. . .
After the Miss Alans wrote and recorded the batch of songs that eventually became Ledger, the final album of their initial run, Scott Oliver had a bunch of song ideas that he didn’t think were quite right for The Miss Alans, being a bit too simple. Meanwhile, Manny Diez also had some ideas that were maybe too avant-garde for the Miss Alans. So, like chocolate and peanut butter, they decided to combine, Manny and Scott working together just to get their ideas out of their heads.
And because they didn’t expect to release any of it, there weren’t any rules at all: the songs became what they were organically, just Scott and Manny interacting on guitars, with Scott adding vocals. Only later did they invite Ron Woods — up to that point a drummer — to overdub basslines and recruited the mysterious Alisa to play the drum parts. (I’ve heard more than one story about Alisa, but out of respect for their privacy, I won’t repeat any of those stories.)
The whole thing combined to become Super 5 Thor, a name that came from a campaign poster for somebody named Thor who was running for District 5 Supervisor, and in early 1996, their first album, Ford, was released on Echostatic/Space Baby. And while I missed the forward momentum of the Miss Alans rhythm section, there were some really gorgeous songs on Ford, like “Breath,” which kinda reminded me of something from Big Star’s Third, with billowing guitars everywhere.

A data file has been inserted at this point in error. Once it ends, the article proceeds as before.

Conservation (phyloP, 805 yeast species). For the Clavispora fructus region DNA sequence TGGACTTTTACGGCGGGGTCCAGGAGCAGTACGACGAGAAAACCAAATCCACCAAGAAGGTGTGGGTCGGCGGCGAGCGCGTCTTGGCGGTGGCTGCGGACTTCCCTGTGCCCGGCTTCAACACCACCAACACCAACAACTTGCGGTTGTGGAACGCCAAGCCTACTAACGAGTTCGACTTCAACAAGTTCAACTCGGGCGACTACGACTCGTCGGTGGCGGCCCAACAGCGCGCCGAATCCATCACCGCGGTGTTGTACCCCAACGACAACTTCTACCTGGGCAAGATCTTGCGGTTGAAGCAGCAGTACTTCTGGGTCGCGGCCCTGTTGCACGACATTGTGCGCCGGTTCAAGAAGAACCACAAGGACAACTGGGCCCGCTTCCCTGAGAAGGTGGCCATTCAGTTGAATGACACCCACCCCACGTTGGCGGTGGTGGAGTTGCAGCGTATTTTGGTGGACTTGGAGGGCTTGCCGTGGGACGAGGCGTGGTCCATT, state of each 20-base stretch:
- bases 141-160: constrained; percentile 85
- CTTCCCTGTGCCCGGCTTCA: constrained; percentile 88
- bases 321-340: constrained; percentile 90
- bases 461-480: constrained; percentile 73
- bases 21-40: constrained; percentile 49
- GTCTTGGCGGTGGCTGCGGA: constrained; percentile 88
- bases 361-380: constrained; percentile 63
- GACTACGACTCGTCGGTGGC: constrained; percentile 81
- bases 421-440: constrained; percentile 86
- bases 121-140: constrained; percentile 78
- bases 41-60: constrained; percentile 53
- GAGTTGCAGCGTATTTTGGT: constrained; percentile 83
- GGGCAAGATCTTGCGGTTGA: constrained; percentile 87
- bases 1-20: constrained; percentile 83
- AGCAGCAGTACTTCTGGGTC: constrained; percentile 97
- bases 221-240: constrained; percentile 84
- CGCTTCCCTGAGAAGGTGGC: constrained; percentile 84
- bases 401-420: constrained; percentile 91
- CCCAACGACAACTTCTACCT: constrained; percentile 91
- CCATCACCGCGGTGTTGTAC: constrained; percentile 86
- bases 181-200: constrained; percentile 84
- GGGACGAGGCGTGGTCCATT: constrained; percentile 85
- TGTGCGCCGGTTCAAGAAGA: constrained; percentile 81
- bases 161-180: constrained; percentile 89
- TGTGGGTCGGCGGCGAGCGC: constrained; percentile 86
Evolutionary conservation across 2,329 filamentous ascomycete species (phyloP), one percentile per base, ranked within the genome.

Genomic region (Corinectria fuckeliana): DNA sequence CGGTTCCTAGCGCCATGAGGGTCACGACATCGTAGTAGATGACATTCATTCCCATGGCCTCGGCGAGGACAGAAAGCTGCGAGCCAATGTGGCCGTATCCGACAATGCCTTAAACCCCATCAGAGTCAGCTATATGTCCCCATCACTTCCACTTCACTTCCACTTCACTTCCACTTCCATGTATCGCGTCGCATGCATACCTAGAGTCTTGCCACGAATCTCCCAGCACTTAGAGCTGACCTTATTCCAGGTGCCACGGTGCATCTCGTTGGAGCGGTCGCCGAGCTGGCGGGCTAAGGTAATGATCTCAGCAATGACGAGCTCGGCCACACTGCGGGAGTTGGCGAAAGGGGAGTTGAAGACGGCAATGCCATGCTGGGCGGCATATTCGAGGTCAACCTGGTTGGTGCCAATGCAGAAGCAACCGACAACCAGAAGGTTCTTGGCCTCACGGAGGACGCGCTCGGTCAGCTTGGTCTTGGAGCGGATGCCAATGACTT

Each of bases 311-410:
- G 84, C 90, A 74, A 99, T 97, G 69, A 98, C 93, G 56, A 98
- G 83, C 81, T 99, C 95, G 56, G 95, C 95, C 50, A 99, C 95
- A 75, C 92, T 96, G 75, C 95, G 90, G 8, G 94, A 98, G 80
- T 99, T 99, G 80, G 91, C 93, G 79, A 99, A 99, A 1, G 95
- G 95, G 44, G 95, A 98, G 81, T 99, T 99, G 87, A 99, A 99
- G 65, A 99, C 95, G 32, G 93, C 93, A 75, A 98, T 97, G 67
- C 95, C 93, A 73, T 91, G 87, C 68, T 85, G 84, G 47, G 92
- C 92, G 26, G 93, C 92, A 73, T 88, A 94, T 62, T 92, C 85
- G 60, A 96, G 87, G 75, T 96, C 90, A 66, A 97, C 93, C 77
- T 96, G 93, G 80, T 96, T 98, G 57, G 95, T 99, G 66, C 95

Why did you lead me on
Why did you forget me
Why did you tell me over
Don’t forget to breathe
Don’t forget to breathe
Singing in a quiet high voice, Scott is talking about the early days of his recovery, where not only did he stay up all hours of the night because he didn’t want to go to sleep, but when he did, he’d wake himself up worrying about whether or not he was forgetting the breathe.
And so why is the song called “Breath,” and not “Breathe,” which is obviously what he’s singing? Just a plain old-fashion typo, like when someone typed “between the horns of the day” instead of “between the hours of the day” for the lyrics R.E.M.’s “I Believe” and Michael Stipe liked it so much he decided to keep it.
Also adding to the mood, Manny Diez’s guitar, which alternates a simple, repeating hook which sounds like it might have been run through a Leslie speaker, but not necessarily. Unless, of course, it’s an organ. Either way, it eventually takes over the song like a tornado that starts on the horizon and eventually goes right through your neighborhood.
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